Fox and other Friends were not satisfied with this view and knew by experience that it was false. They knew they had changed into a new service—service to the Seed of Christ within. They knew they had shed service to self and the will of self that had held them in bondage. They knew that by staying close to the measure of Truth they had in the Seed they were in that state that Jesus had spoken of as perfection. This is why Fox could make the radical assertion that Friends were brought back to that state that Adam was in before the Fall. Friends have long felt that if you have been convinced by an experience of the Divine within you, you have a totally new meaning and context for your life. You are shaken (and do quake) and your foundation in self is overthrown. Everything must change. Subscribing to a patch of belief wasn’t enough for us. We understand in our personal lives Jesus’ saying,
No one sews a patch of unshrunk cloth on an old garment. If he does, the new piece will pull away from the old making the tear worse. And no one pours new wine into old wineskins. If he does, the wine will burst the skins, and both the wine and the wineskins will be ruined. No, he pours new wine into new wineskins. (Mark 2:21–22)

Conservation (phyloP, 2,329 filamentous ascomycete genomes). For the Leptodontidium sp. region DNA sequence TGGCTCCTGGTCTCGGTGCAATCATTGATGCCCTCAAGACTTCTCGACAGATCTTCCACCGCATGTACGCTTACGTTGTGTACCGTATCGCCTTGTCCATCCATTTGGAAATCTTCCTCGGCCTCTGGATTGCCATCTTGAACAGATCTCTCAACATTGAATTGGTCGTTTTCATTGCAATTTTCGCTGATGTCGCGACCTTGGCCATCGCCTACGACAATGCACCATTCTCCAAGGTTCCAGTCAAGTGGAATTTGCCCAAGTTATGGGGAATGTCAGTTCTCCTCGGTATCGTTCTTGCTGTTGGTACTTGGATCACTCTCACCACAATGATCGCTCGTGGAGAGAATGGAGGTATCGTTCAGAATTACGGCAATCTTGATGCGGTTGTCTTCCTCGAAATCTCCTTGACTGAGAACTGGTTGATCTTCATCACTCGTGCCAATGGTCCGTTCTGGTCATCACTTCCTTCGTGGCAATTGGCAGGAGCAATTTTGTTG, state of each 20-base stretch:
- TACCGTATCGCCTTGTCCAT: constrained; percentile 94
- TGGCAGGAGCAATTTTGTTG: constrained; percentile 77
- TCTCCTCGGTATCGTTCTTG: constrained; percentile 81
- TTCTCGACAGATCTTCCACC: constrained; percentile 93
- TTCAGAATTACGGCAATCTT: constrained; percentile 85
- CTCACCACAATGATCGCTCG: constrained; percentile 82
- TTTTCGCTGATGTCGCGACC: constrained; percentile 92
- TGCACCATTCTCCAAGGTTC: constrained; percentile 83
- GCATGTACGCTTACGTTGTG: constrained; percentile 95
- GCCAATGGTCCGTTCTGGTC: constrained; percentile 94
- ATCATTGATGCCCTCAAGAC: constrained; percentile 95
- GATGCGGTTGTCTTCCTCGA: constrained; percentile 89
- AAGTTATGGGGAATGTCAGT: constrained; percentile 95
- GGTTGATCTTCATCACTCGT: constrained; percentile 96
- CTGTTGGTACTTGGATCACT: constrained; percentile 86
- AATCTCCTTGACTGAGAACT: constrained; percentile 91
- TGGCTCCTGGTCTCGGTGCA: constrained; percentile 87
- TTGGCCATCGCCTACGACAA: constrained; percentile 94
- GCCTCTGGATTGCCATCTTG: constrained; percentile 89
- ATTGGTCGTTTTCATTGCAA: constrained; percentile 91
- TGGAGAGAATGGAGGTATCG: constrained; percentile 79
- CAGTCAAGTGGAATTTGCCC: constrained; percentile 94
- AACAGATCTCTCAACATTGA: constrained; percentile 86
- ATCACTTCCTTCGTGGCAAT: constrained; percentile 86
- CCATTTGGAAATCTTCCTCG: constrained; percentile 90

Some early Friends demonstrated this estrangement from their own past self by odd locutions. For example, James Naylor who, when asked who he was, responded, “One that the world calls James Naylor.”
A relationship with God changes us or it is not a relationship with God. If you are holding on to the fears or the comforts or the pride of your old self, then you should question what sort of Quaker you are.
Finally we come to a fifth point of Friends theology. God finds us—not the other way about. No act of self can bring us closer to the Divine. The foundation is a new relationship that happens when we let go so that the “still, small voice” can be heard and come to lead us. If God, the Christ within, is here now with us, the meaning of our lives depends on our being in a relationship with that reality. We have to discipline our lives by ceasing to follow where our egos lead us and let the Teacher within find us and become our guide. This is the meaning of Matt. 10:34, “I did not come to bring peace, but a sword” and Matt. 10:38, “and anyone who does not take up his cross and follow me is not worthy of me.” This new relationship has to sever us from our old allegiance to self, and when we begin to act from lives centered in the Divine, the fruits of our actions will show a difference.